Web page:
Seven Harry Potter Books in 70 Minutes | NBC Southern California

Seven Harry Potter Books in 70 Minutes

Sail through the stories' highs, lows, middles, and a game of Quidditch, in Beverly Hills.

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    Potted Potter
    Ready to sail through the highs, lows, and middles of all the Harry Potter books? Plus a game of Quidditch? Don your wizard hat and make for the Wallis Annenberg Center for the Performing Arts.

    How long does it take to tell a story?

    It depends on the method, the storyteller, and the stage. A series of infographics might reveal a 900-page book in a dozen clever pictograms, while an excited grade-schooler might take more time to describe a movie's plot than the movie itself took to play out.

    Then there's the Harry Potter series, which, you may have heard, contains a few pages. Those pages are in seven books -- books that grew impressively longer near the middle of the series -- and those hundreds of thousands of words penned by J.K. Rowling are now being interpreted in "Potted Potter," an on-tour stage show.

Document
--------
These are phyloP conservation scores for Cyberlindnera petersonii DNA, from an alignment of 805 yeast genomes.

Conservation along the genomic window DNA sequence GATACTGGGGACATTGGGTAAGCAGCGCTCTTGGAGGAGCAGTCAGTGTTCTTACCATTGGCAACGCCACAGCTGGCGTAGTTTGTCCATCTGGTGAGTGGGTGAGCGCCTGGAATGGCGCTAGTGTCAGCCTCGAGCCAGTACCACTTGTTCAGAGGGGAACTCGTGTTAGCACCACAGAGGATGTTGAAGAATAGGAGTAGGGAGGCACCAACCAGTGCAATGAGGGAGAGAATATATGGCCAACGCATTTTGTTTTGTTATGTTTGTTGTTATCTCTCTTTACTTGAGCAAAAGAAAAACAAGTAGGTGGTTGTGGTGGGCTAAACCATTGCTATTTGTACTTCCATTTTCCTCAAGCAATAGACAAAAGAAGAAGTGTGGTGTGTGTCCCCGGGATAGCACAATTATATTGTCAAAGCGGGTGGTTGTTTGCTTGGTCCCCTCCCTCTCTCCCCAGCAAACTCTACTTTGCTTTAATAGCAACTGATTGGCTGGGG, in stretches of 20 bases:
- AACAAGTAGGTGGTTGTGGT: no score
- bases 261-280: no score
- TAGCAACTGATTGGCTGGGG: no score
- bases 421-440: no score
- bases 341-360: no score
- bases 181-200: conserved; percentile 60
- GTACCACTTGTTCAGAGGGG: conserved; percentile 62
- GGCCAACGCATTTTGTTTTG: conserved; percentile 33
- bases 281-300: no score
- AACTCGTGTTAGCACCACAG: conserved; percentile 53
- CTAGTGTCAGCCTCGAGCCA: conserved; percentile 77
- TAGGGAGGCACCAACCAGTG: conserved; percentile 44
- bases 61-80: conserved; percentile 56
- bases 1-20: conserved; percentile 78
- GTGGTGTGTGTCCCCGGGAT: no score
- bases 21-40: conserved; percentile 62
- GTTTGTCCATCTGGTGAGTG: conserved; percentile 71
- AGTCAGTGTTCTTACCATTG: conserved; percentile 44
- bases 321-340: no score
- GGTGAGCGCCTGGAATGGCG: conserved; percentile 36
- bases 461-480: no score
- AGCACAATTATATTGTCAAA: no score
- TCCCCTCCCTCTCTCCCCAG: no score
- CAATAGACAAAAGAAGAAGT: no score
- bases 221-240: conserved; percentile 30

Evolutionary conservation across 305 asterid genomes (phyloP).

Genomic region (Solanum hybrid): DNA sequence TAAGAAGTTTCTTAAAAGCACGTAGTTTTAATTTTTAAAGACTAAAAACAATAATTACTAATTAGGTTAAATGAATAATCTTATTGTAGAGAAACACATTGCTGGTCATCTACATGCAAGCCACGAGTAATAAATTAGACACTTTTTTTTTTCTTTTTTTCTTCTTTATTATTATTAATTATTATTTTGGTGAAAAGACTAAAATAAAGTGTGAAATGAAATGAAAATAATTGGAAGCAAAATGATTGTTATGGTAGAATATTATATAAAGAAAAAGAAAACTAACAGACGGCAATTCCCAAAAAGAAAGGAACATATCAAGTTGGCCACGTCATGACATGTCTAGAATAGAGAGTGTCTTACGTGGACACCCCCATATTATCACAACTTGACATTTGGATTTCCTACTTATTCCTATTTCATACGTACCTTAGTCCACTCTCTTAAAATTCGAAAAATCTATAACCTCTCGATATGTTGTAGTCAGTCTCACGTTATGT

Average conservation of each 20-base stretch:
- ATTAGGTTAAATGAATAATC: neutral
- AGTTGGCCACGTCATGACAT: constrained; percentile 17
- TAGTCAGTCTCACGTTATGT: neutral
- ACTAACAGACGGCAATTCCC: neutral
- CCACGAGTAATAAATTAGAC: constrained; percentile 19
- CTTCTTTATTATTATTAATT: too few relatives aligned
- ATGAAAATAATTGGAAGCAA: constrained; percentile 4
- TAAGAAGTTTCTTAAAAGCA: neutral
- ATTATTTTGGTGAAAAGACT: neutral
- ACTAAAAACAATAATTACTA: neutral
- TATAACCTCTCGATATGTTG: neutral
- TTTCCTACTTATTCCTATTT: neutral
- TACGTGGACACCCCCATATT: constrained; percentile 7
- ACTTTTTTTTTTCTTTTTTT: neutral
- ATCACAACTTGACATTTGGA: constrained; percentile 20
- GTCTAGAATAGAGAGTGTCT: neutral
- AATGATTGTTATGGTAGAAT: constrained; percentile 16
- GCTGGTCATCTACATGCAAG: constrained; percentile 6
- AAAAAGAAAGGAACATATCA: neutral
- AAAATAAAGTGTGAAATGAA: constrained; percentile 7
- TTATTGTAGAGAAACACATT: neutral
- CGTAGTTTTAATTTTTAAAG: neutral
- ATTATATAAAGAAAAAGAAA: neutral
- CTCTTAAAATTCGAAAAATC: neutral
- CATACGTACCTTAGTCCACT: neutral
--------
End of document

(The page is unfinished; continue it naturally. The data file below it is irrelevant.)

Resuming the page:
Let us board our broomstick and back up: "Potted Potter" interprets, with cheek, zest, and laughs, all of the Harry Potter books in 70 minutes. You might break that down to ten minutes per book, but snack on this, in the way one might snack upon Bertie Bott's Every Flavour Beans: There's also a game of Quidditch in the live, before-your-wondering-eyes production.

    A production that will cast spells, over the audience and of the magical variety, in Beverly Hills from Wednesday, Feb. 28 through Sunday, March 1. The place? It's not Hogwarts, though it is full of storytelling of the highest order: The Wallis Annenberg Center for the Performing Arts.

    Yep, it's a theater, so if you are going to wear your tall conical point wizard's hat, best plan to take it off and hold it in your lap. The wizard behind you will want to see.

    Daniel Clarkson and Jefferson Turner are the madcap realizers of the jauntily expressed Potterverse, and both have been nominated for Olivier Awards, twice.

    As for appropriate audience ages? "Six to Dumbledore" is the span, so if you're reading your kid the books for the first time -- or she's reading them to you -- or you're going to re-read them again, in honor of your 100th birthday, you'll be as cozy as Hagrid in his hut.

    Tickets? Best fly this way. Robes, potions, owls, ghosts, wands? You're on your own for those, but we're just betting you know a gnome an alley or two over.

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